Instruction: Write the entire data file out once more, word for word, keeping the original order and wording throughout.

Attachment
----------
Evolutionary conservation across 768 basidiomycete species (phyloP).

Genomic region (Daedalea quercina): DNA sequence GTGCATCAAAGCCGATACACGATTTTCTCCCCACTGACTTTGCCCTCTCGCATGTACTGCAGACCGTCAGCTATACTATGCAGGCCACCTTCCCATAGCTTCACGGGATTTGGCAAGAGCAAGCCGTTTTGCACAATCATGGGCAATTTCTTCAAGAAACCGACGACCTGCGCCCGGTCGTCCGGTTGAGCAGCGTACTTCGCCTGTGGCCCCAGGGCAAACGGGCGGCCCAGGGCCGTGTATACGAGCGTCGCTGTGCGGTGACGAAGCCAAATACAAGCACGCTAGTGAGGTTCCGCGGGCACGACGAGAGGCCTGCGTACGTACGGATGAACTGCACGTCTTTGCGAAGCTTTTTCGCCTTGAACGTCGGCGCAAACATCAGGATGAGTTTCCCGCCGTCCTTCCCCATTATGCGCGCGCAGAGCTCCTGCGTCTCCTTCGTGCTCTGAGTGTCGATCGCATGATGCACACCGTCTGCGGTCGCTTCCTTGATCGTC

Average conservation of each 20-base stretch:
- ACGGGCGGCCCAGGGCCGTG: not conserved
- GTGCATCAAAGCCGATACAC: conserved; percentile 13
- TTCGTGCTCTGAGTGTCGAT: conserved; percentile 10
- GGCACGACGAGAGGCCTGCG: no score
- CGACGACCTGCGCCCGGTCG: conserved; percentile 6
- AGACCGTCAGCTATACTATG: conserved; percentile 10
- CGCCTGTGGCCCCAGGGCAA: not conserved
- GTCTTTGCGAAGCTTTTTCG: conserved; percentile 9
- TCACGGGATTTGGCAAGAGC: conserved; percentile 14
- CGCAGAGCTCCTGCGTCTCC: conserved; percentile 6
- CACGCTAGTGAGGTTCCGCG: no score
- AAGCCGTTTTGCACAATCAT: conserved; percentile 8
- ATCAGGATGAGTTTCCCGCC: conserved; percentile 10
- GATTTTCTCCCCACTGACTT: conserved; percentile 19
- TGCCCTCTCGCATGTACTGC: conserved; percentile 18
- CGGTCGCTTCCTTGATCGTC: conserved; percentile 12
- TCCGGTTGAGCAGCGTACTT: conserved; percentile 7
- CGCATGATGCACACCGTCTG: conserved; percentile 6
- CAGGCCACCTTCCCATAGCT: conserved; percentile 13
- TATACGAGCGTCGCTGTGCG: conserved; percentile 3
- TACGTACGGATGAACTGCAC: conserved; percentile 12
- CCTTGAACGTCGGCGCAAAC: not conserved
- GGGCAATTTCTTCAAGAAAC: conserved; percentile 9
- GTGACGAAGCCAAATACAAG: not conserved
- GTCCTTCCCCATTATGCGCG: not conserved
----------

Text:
Evolutionary conservation across 768 basidiomycete species (phyloP).

Genomic region (Daedalea quercina): DNA sequence GTGCATCAAAGCCGATACACGATTTTCTCCCCACTGACTTTGCCCTCTCGCATGTACTGCAGACCGTCAGCTATACTATGCAGGCCACCTTCCCATAGCTTCACGGGATTTGGCAAGAGCAAGCCGTTTTGCACAATCATGGGCAATTTCTTCAAGAAACCGACGACCTGCGCCCGGTCGTCCGGTTGAGCAGCGTACTTCGCCTGTGGCCCCAGGGCAAACGGGCGGCCCAGGGCCGTGTATACGAGCGTCGCTGTGCGGTGACGAAGCCAAATACAAGCACGCTAGTGAGGTTCCGCGGGCACGACGAGAGGCCTGCGTACGTACGGATGAACTGCACGTCTTTGCGAAGCTTTTTCGCCTTGAACGTCGGCGCAAACATCAGGATGAGTTTCCCGCCGTCCTTCCCCATTATGCGCGCGCAGAGCTCCTGCGTCTCCTTCGTGCTCTGAGTGTCGATCGCATGATGCACACCGTCTGCGGTCGCTTCCTTGATCGTC

Average conservation of each 20-base stretch:
- ACGGGCGGCCCAGGGCCGTG: not conserved
- GTGCATCAAAGCCGATACAC: conserved; percentile 13
- TTCGTGCTCTGAGTGTCGAT: conserved; percentile 10
- GGCACGACGAGAGGCCTGCG: no score
- CGACGACCTGCGCCCGGTCG: conserved; percentile 6
- AGACCGTCAGCTATACTATG: conserved; percentile 10
- CGCCTGTGGCCCCAGGGCAA: not conserved
- GTCTTTGCGAAGCTTTTTCG: conserved; percentile 9
- TCACGGGATTTGGCAAGAGC: conserved; percentile 14
- CGCAGAGCTCCTGCGTCTCC: conserved; percentile 6
- CACGCTAGTGAGGTTCCGCG: no score
- AAGCCGTTTTGCACAATCAT: conserved; percentile 8
- ATCAGGATGAGTTTCCCGCC: conserved; percentile 10
- GATTTTCTCCCCACTGACTT: conserved; percentile 19
- TGCCCTCTCGCATGTACTGC: conserved; percentile 18
- CGGTCGCTTCCTTGATCGTC: conserved; percentile 12
- TCCGGTTGAGCAGCGTACTT: conserved; percentile 7
- CGCATGATGCACACCGTCTG: conserved; percentile 6
- CAGGCCACCTTCCCATAGCT: conserved; percentile 13
- TATACGAGCGTCGCTGTGCG: conserved; percentile 3
- TACGTACGGATGAACTGCAC: conserved; percentile 12
- CCTTGAACGTCGGCGCAAAC: not conserved
- GGGCAATTTCTTCAAGAAAC: conserved; percentile 9
- GTGACGAAGCCAAATACAAG: not conserved
- GTCCTTCCCCATTATGCGCG: not conserved